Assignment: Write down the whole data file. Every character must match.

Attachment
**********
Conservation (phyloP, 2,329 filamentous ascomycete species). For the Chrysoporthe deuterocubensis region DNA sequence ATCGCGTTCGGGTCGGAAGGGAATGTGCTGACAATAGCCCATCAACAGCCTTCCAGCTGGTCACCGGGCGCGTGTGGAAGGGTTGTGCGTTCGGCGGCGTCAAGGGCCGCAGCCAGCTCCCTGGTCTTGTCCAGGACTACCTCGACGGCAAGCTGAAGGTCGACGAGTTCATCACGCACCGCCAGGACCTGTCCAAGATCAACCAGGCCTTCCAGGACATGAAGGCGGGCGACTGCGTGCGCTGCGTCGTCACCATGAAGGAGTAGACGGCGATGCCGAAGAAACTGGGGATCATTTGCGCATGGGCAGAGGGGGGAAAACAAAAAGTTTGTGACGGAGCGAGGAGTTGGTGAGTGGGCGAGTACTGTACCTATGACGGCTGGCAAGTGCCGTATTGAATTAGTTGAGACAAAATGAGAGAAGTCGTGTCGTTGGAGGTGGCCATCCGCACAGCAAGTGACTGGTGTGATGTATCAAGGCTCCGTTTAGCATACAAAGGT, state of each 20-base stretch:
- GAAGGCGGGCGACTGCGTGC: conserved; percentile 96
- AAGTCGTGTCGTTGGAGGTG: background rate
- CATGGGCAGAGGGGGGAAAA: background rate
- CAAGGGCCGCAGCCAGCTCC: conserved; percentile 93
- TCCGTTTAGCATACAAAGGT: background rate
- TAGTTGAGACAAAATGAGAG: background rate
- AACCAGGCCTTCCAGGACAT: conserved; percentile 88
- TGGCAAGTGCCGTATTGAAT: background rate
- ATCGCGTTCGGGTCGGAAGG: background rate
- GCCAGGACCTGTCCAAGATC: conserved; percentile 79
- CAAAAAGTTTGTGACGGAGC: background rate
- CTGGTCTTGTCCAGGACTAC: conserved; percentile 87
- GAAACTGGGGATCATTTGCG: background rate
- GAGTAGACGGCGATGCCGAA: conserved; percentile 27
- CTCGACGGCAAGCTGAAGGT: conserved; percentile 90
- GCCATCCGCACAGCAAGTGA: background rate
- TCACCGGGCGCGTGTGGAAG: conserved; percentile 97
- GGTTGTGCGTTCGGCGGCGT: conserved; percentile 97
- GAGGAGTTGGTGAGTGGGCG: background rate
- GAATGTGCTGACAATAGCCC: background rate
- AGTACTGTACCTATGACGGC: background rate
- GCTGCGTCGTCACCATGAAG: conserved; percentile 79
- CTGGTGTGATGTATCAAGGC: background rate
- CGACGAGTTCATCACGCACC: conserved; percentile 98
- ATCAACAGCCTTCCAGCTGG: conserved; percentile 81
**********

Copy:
Conservation (phyloP, 2,329 filamentous ascomycete species). For the Chrysoporthe deuterocubensis region DNA sequence ATCGCGTTCGGGTCGGAAGGGAATGTGCTGACAATAGCCCATCAACAGCCTTCCAGCTGGTCACCGGGCGCGTGTGGAAGGGTTGTGCGTTCGGCGGCGTCAAGGGCCGCAGCCAGCTCCCTGGTCTTGTCCAGGACTACCTCGACGGCAAGCTGAAGGTCGACGAGTTCATCACGCACCGCCAGGACCTGTCCAAGATCAACCAGGCCTTCCAGGACATGAAGGCGGGCGACTGCGTGCGCTGCGTCGTCACCATGAAGGAGTAGACGGCGATGCCGAAGAAACTGGGGATCATTTGCGCATGGGCAGAGGGGGGAAAACAAAAAGTTTGTGACGGAGCGAGGAGTTGGTGAGTGGGCGAGTACTGTACCTATGACGGCTGGCAAGTGCCGTATTGAATTAGTTGAGACAAAATGAGAGAAGTCGTGTCGTTGGAGGTGGCCATCCGCACAGCAAGTGACTGGTGTGATGTATCAAGGCTCCGTTTAGCATACAAAGGT, state of each 20-base stretch:
- GAAGGCGGGCGACTGCGTGC: conserved; percentile 96
- AAGTCGTGTCGTTGGAGGTG: background rate
- CATGGGCAGAGGGGGGAAAA: background rate
- CAAGGGCCGCAGCCAGCTCC: conserved; percentile 93
- TCCGTTTAGCATACAAAGGT: background rate
- TAGTTGAGACAAAATGAGAG: background rate
- AACCAGGCCTTCCAGGACAT: conserved; percentile 88
- TGGCAAGTGCCGTATTGAAT: background rate
- ATCGCGTTCGGGTCGGAAGG: background rate
- GCCAGGACCTGTCCAAGATC: conserved; percentile 79
- CAAAAAGTTTGTGACGGAGC: background rate
- CTGGTCTTGTCCAGGACTAC: conserved; percentile 87
- GAAACTGGGGATCATTTGCG: background rate
- GAGTAGACGGCGATGCCGAA: conserved; percentile 27
- CTCGACGGCAAGCTGAAGGT: conserved; percentile 90
- GCCATCCGCACAGCAAGTGA: background rate
- TCACCGGGCGCGTGTGGAAG: conserved; percentile 97
- GGTTGTGCGTTCGGCGGCGT: conserved; percentile 97
- GAGGAGTTGGTGAGTGGGCG: background rate
- GAATGTGCTGACAATAGCCC: background rate
- AGTACTGTACCTATGACGGC: background rate
- GCTGCGTCGTCACCATGAAG: conserved; percentile 79
- CTGGTGTGATGTATCAAGGC: background rate
- CGACGAGTTCATCACGCACC: conserved; percentile 98
- ATCAACAGCCTTCCAGCTGG: conserved; percentile 81